By the time a client parks their car and walks up to the front doors of Harvest of Tempe, the southeast Valley’s only medical marijuana dispensary, he or she, their license plate, and their car have all been caught on camera.
No sunglasses or hats are allowed inside the building, which has cement planters out front and a scissor gate crossing the one and only entrance during off hours. Patients are greeted at the door and once they complete a verification process, handing their information through bullet-proof glass, they’re buzzed through a loud and heavy door into a room with samples and highly trained employees on hand to help them select the best strain of medical marijuana for their condition.
Once they select their product the transaction takes place through bullet-proof glass. The patient is given their product, which is always in a sealed and labeled bag, inside a nondescript brown paper bag, and they’re free to exit out the same door they entered.
When the store is closed there are multiple alarms and motion detectors and even with the best tools it would take five or six hours to break into the company’s vault where all products are stored.
It’s a lot of security for a business that the owners say isn’t actually known for raising crime rates at all.
“That’s the hysteria,” said Steve White, an attorney who is a board member for Harvest of Tempe. “Objective studies show that there is no increase in crime associated with these facilities. The fear is when you put a product that is available in an elicit market together with the perception of large amounts of cash that there is an incentive for someone to try and break in, but it doesn’t actually happen. The Tempe Police Department has those concerns — we get it. We decided to go along with everything they asked.”
White said they involved neighboring businesses and the Tempe Police Department in designs for their facility and all stages of planning. It took nearly three years, but Harvest of Tempe finally opened its doors for patients on May 4.
Even with all the security, from the outside the sleek design of the building keeps it from looking intimidating or like the fortress that it is. The facility is even equipped with an elaborate filtration system to keep the air free of any smells inside or outside of the building.
The entire process has been costly and difficult addressing restrictive city of Tempe ordinances, following police recommendations and trying to keep the environment open and comfortable for patients, but White said it’s worth it. The board of directors for Harvest is confident it has one of the most secure facilities in the country.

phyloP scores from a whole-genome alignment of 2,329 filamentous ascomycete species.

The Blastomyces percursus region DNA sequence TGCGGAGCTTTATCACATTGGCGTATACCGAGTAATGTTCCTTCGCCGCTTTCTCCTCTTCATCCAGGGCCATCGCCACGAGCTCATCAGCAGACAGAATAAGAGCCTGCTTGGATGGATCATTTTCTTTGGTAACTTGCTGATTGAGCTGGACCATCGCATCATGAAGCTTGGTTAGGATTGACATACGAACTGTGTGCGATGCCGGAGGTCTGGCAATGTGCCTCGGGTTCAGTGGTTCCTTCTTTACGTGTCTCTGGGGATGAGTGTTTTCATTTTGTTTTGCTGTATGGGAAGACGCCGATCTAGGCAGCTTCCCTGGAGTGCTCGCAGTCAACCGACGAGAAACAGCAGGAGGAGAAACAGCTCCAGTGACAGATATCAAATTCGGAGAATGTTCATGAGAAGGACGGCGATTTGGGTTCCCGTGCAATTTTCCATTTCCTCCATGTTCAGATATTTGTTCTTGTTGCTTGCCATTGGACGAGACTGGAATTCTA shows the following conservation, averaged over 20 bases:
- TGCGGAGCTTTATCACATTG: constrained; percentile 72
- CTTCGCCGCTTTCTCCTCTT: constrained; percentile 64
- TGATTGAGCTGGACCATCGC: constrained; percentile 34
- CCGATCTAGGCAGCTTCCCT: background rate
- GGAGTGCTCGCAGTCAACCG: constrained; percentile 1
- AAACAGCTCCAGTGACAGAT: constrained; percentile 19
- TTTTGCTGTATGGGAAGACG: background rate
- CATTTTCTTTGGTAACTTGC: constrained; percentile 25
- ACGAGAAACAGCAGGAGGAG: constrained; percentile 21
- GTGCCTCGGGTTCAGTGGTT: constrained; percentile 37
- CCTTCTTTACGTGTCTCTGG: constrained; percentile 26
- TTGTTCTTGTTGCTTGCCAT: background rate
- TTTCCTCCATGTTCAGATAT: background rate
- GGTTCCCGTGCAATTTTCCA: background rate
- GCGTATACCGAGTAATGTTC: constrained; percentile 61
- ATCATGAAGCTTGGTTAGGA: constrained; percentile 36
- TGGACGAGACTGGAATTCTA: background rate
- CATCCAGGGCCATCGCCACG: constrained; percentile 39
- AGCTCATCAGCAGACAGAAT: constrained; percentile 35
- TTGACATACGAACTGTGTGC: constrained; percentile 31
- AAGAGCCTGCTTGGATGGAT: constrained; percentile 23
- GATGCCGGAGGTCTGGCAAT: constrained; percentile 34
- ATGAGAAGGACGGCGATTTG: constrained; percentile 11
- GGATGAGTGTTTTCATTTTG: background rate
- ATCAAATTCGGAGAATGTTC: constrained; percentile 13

“It’s a decision we’ve made,” he said. “Early on, it’s not going to be a super successful business. We’d rather have everybody feel comfortable with it and be a little less successful. We look at it as it’s more than brick and mortar. We’re trying to be a part of a movement. In order to do that you have to make some sacrifices sometimes.”
Harvest has 22 strains of medical cannabis available. Their supply comes from donors and soon they’ll be opening their own warehouse, far away from the city, to grow their own — within state restrictions. Each sample is tested by a third-party laboratory and the results of those tests are available for patients upon request.
Medical cannabis can be useful for a wide array of medical conditions and different strains can help in different ways. All staff at Harvest have gone through training with a medical director, an expert on the different flowers, and a public health advocate among other professionals to help them advise patients on the best strain for them.
The owners of Harvest originally sought a site in Ahwatukee Foothills. Many members of the board of directors are Ahwatukee residents. They were the company to receive a variance for a site near 48th Street and Chandler Boulevard but because of the site’s proximity to schools, decided not to pursue opening a dispensary in Ahwatukee.
For more information on Harvest of Tempe, 710 W. Elliot Road, visit harvestoftempe.com or call (480) 777-2100.
There is a company, Nature’s Healing Center, attempting to open a dispensary in Ahwatukee. Because of the way the state law has been organized Ahwatukee will have one dispensary. Nature’s Healing Center has a license that allows them to open a dispensary, but they can only open in Ahwatukee. Nature’s Healing Center has identified a location at 48th Street and Warner Road, which is being considered by the city of Phoenix. It was originally scheduled for a public zoning adjustment hearing on Thursday, May 9, but has been pushed back. The hearing is now scheduled for Thursday, May 23.
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